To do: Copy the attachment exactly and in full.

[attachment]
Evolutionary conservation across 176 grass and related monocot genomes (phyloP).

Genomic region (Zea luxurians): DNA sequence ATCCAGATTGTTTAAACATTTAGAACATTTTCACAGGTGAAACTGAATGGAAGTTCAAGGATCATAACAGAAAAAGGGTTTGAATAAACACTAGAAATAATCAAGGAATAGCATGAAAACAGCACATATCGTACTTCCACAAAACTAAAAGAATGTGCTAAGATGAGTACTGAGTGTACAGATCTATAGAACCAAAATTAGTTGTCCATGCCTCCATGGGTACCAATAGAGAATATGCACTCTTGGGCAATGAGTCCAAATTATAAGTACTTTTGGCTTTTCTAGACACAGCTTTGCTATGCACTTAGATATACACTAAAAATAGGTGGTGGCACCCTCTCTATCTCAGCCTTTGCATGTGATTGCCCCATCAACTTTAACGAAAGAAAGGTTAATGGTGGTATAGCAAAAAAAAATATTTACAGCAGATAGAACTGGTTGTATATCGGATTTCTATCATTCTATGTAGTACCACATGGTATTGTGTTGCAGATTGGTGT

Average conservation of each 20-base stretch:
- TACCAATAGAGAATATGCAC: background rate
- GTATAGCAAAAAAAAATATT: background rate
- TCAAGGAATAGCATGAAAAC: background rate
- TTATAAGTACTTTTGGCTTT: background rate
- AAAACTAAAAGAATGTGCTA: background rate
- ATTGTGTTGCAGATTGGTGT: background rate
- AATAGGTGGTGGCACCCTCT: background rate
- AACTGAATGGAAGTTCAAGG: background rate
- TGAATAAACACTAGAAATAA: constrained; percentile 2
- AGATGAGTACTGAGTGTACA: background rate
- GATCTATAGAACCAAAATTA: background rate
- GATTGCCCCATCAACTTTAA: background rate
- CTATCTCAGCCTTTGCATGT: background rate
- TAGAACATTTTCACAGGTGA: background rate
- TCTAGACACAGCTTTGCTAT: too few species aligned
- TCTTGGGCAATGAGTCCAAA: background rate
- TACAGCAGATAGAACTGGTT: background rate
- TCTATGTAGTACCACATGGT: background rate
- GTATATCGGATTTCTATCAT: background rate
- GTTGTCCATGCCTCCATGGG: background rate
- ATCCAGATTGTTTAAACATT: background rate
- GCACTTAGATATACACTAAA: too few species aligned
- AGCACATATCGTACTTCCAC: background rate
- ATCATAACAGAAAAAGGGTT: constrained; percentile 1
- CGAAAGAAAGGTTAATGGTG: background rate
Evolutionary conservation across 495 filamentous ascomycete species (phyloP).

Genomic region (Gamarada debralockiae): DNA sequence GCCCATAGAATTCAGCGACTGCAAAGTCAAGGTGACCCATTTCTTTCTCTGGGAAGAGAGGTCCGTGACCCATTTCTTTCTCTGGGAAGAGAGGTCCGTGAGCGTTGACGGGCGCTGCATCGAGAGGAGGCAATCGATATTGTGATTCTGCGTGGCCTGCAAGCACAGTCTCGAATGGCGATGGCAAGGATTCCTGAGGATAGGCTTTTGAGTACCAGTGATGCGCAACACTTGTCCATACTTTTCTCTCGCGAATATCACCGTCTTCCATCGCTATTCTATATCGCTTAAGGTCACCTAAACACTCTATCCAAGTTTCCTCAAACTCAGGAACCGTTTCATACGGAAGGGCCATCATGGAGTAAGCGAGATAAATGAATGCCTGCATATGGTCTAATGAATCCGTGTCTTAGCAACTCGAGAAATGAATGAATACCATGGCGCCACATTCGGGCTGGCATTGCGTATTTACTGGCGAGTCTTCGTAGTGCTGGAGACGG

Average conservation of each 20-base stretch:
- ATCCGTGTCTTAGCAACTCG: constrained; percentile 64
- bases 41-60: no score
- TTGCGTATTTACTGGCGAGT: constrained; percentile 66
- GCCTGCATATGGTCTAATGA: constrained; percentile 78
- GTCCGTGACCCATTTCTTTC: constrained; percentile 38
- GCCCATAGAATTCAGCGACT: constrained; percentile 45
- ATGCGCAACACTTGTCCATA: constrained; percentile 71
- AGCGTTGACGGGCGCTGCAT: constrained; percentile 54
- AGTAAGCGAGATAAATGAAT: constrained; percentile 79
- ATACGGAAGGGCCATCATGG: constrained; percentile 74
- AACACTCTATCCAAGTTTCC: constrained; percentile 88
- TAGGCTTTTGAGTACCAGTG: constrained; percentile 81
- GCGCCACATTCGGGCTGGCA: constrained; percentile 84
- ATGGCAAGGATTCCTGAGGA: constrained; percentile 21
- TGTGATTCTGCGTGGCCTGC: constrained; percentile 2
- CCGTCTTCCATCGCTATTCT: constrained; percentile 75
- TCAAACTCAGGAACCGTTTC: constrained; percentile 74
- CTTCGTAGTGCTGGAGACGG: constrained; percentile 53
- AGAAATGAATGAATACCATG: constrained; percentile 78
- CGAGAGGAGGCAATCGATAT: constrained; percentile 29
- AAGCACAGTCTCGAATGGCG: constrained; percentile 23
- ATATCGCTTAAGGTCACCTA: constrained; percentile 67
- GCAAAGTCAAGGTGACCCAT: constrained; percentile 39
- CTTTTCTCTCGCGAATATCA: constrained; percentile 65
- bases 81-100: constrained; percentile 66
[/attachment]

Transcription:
Evolutionary conservation across 176 grass and related monocot genomes (phyloP).

Genomic region (Zea luxurians): DNA sequence ATCCAGATTGTTTAAACATTTAGAACATTTTCACAGGTGAAACTGAATGGAAGTTCAAGGATCATAACAGAAAAAGGGTTTGAATAAACACTAGAAATAATCAAGGAATAGCATGAAAACAGCACATATCGTACTTCCACAAAACTAAAAGAATGTGCTAAGATGAGTACTGAGTGTACAGATCTATAGAACCAAAATTAGTTGTCCATGCCTCCATGGGTACCAATAGAGAATATGCACTCTTGGGCAATGAGTCCAAATTATAAGTACTTTTGGCTTTTCTAGACACAGCTTTGCTATGCACTTAGATATACACTAAAAATAGGTGGTGGCACCCTCTCTATCTCAGCCTTTGCATGTGATTGCCCCATCAACTTTAACGAAAGAAAGGTTAATGGTGGTATAGCAAAAAAAAATATTTACAGCAGATAGAACTGGTTGTATATCGGATTTCTATCATTCTATGTAGTACCACATGGTATTGTGTTGCAGATTGGTGT

Average conservation of each 20-base stretch:
- TACCAATAGAGAATATGCAC: background rate
- GTATAGCAAAAAAAAATATT: background rate
- TCAAGGAATAGCATGAAAAC: background rate
- TTATAAGTACTTTTGGCTTT: background rate
- AAAACTAAAAGAATGTGCTA: background rate
- ATTGTGTTGCAGATTGGTGT: background rate
- AATAGGTGGTGGCACCCTCT: background rate
- AACTGAATGGAAGTTCAAGG: background rate
- TGAATAAACACTAGAAATAA: constrained; percentile 2
- AGATGAGTACTGAGTGTACA: background rate
- GATCTATAGAACCAAAATTA: background rate
- GATTGCCCCATCAACTTTAA: background rate
- CTATCTCAGCCTTTGCATGT: background rate
- TAGAACATTTTCACAGGTGA: background rate
- TCTAGACACAGCTTTGCTAT: too few species aligned
- TCTTGGGCAATGAGTCCAAA: background rate
- TACAGCAGATAGAACTGGTT: background rate
- TCTATGTAGTACCACATGGT: background rate
- GTATATCGGATTTCTATCAT: background rate
- GTTGTCCATGCCTCCATGGG: background rate
- ATCCAGATTGTTTAAACATT: background rate
- GCACTTAGATATACACTAAA: too few species aligned
- AGCACATATCGTACTTCCAC: background rate
- ATCATAACAGAAAAAGGGTT: constrained; percentile 1
- CGAAAGAAAGGTTAATGGTG: background rate
Evolutionary conservation across 495 filamentous ascomycete species (phyloP).

Genomic region (Gamarada debralockiae): DNA sequence GCCCATAGAATTCAGCGACTGCAAAGTCAAGGTGACCCATTTCTTTCTCTGGGAAGAGAGGTCCGTGACCCATTTCTTTCTCTGGGAAGAGAGGTCCGTGAGCGTTGACGGGCGCTGCATCGAGAGGAGGCAATCGATATTGTGATTCTGCGTGGCCTGCAAGCACAGTCTCGAATGGCGATGGCAAGGATTCCTGAGGATAGGCTTTTGAGTACCAGTGATGCGCAACACTTGTCCATACTTTTCTCTCGCGAATATCACCGTCTTCCATCGCTATTCTATATCGCTTAAGGTCACCTAAACACTCTATCCAAGTTTCCTCAAACTCAGGAACCGTTTCATACGGAAGGGCCATCATGGAGTAAGCGAGATAAATGAATGCCTGCATATGGTCTAATGAATCCGTGTCTTAGCAACTCGAGAAATGAATGAATACCATGGCGCCACATTCGGGCTGGCATTGCGTATTTACTGGCGAGTCTTCGTAGTGCTGGAGACGG

Average conservation of each 20-base stretch:
- ATCCGTGTCTTAGCAACTCG: constrained; percentile 64
- bases 41-60: no score
- TTGCGTATTTACTGGCGAGT: constrained; percentile 66
- GCCTGCATATGGTCTAATGA: constrained; percentile 78
- GTCCGTGACCCATTTCTTTC: constrained; percentile 38
- GCCCATAGAATTCAGCGACT: constrained; percentile 45
- ATGCGCAACACTTGTCCATA: constrained; percentile 71
- AGCGTTGACGGGCGCTGCAT: constrained; percentile 54
- AGTAAGCGAGATAAATGAAT: constrained; percentile 79
- ATACGGAAGGGCCATCATGG: constrained; percentile 74
- AACACTCTATCCAAGTTTCC: constrained; percentile 88
- TAGGCTTTTGAGTACCAGTG: constrained; percentile 81
- GCGCCACATTCGGGCTGGCA: constrained; percentile 84
- ATGGCAAGGATTCCTGAGGA: constrained; percentile 21
- TGTGATTCTGCGTGGCCTGC: constrained; percentile 2
- CCGTCTTCCATCGCTATTCT: constrained; percentile 75
- TCAAACTCAGGAACCGTTTC: constrained; percentile 74
- CTTCGTAGTGCTGGAGACGG: constrained; percentile 53
- AGAAATGAATGAATACCATG: constrained; percentile 78
- CGAGAGGAGGCAATCGATAT: constrained; percentile 29
- AAGCACAGTCTCGAATGGCG: constrained; percentile 23
- ATATCGCTTAAGGTCACCTA: constrained; percentile 67
- GCAAAGTCAAGGTGACCCAT: constrained; percentile 39
- CTTTTCTCTCGCGAATATCA: constrained; percentile 65
- bases 81-100: constrained; percentile 66